Linked by Thom Holwerda on Mon 22nd Oct 2007 13:41 UTC, submitted by twickline
OSNews, Generic OSes "In short, it allows Wine applications to be run just as easily as those native to Linux, meaning that they can be linked to or run from any directory, whether from a terminal or even a file manager like nautilus. It also handles some of the more awkward Wine extensions like .lnk and .msi, allowing them to be run with a double click."
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jcinacio
Member since:
2006-03-12

There isn't much chance a Linux system will ever be compromised by windows viruses or worms - the worst case scenario is a user's wine configuration going bad.

Either way, i can't imagine someone using wine so that they can browse the web every day using IE...

Reply Parent Score: 2

deathshadow Member since:
2005-07-12

>> Either way, i can't imagine someone using wine so
>> that they can browse the web every day using IE...


Actually for web developers, that's one of the things keeping them in XP... and we can't even go to Vista for that matter.

Web developers still test in IE 7 and 6, and occasionally need to test IE 5.x as well. (GOOD developers also test at least three Firefox builds (1.0.x, 1.5, latest 2.x), two Opera builds (8.5 and 9.x), and a version of Safari (in my case 3 beta)

IDEALLY they should also test pages in Safari 2 and IE 5.2, which means having a Mac in the shop.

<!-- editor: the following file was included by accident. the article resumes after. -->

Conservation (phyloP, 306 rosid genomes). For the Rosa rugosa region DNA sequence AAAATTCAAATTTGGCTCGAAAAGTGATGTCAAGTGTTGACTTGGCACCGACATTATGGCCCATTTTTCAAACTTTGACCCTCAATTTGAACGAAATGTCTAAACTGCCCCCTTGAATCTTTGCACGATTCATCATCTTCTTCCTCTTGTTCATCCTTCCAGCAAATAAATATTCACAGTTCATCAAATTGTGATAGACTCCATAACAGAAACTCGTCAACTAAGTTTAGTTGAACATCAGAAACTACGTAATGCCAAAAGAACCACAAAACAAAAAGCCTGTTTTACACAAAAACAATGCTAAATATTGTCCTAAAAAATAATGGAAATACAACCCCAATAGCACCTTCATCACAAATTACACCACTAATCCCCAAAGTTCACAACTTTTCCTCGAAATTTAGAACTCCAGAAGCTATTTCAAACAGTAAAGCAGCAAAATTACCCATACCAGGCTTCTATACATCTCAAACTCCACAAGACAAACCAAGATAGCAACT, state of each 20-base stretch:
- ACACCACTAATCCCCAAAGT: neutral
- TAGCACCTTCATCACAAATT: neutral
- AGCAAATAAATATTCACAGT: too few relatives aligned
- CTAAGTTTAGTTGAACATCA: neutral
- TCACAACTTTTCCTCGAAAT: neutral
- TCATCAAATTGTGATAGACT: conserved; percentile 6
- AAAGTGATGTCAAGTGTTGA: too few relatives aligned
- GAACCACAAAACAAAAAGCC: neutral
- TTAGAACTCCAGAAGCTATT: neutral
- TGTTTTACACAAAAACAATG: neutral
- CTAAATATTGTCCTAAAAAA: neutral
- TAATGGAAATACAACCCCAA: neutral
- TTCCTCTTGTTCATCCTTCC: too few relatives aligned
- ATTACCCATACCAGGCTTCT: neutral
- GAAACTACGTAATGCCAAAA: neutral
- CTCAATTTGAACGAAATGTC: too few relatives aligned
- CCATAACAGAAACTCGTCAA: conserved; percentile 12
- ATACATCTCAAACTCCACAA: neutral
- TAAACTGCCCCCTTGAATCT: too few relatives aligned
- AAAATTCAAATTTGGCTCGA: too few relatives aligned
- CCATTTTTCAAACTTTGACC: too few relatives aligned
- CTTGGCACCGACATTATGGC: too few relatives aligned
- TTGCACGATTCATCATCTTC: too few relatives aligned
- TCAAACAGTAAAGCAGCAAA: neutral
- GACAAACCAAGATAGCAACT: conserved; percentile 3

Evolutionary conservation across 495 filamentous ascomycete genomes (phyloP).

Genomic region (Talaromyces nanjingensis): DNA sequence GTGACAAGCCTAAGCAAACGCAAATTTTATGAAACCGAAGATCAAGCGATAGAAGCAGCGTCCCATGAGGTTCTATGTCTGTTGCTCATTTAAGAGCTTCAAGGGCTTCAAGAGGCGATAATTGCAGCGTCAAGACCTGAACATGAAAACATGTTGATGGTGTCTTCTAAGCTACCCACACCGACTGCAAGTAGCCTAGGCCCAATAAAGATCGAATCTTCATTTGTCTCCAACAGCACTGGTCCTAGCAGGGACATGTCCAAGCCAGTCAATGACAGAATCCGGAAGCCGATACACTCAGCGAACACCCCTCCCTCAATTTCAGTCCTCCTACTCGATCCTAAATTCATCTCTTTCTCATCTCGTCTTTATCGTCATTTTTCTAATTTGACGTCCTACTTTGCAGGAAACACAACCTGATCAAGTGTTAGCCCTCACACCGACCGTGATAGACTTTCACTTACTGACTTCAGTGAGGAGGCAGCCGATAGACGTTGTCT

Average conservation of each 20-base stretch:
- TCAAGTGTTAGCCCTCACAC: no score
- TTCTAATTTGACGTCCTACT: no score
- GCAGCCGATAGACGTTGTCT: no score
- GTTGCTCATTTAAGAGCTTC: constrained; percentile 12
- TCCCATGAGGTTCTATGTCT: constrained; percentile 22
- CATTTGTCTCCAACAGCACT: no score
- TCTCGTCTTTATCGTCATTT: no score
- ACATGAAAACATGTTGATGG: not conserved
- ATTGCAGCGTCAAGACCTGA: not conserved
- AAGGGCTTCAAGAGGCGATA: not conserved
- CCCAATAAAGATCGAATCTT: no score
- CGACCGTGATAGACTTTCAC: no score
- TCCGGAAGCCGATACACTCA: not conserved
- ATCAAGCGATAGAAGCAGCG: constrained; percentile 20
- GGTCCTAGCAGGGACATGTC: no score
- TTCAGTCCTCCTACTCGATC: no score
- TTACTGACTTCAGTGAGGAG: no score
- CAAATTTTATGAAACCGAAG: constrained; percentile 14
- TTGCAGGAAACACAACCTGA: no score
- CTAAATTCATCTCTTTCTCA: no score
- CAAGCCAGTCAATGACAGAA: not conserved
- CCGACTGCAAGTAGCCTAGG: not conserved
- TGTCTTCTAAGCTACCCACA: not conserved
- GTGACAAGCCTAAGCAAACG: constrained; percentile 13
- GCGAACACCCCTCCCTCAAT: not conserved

So running IE every day under *nix is desirable, if for no other reason than to write pages that support 70% or so of the viewing public. (though we ALL hope that number keeps dropping)

Reply Parent Score: 2

B. Janssen Member since:
2006-10-11

deathshadow:Web developers still test in IE 7 and 6, and occasionally need to test IE 5.x as well. (GOOD developers also test at least three Firefox builds (1.0.x, 1.5, latest 2.x), two Opera builds (8.5 and 9.x), and a version of Safari (in my case 3 beta)

IDEALLY they should also test pages in Safari 2 and IE 5.2, which means having a Mac in the shop.

So running IE every day under *nix is desirable, if for no other reason than to write pages that support 70% or so of the viewing public. (though we ALL hope that number keeps dropping)


Running yes, using no. Checking your own markup is hardly "browsing the web".

Besides, under GNU/Linux you can run
* IE5, 5.5, 6, 7 with Wine. The excellent IEs4Linux script makes setup a breeze.
* FF1.0, 1.5 or 2.0 or any one of the many other version nativly
* Opera 6.x, 7.x, 8.x, 9.x nativly
* Konqueror 3.5.x with KHTML
* Epiphany 2.20 with Webkit or Gecko.
* many more

All in one workplace! Great, isn't it?

Reply Parent Score: 2

snozzberry Member since:
2005-11-14

Web developers still test in IE 7 and 6

Yes, we do.

and occasionally need to test IE 5.x as well.

No, we do not. IE6 came out five years ago.

(GOOD developers also test at least three Firefox builds (1.0.x, 1.5, latest 2.x)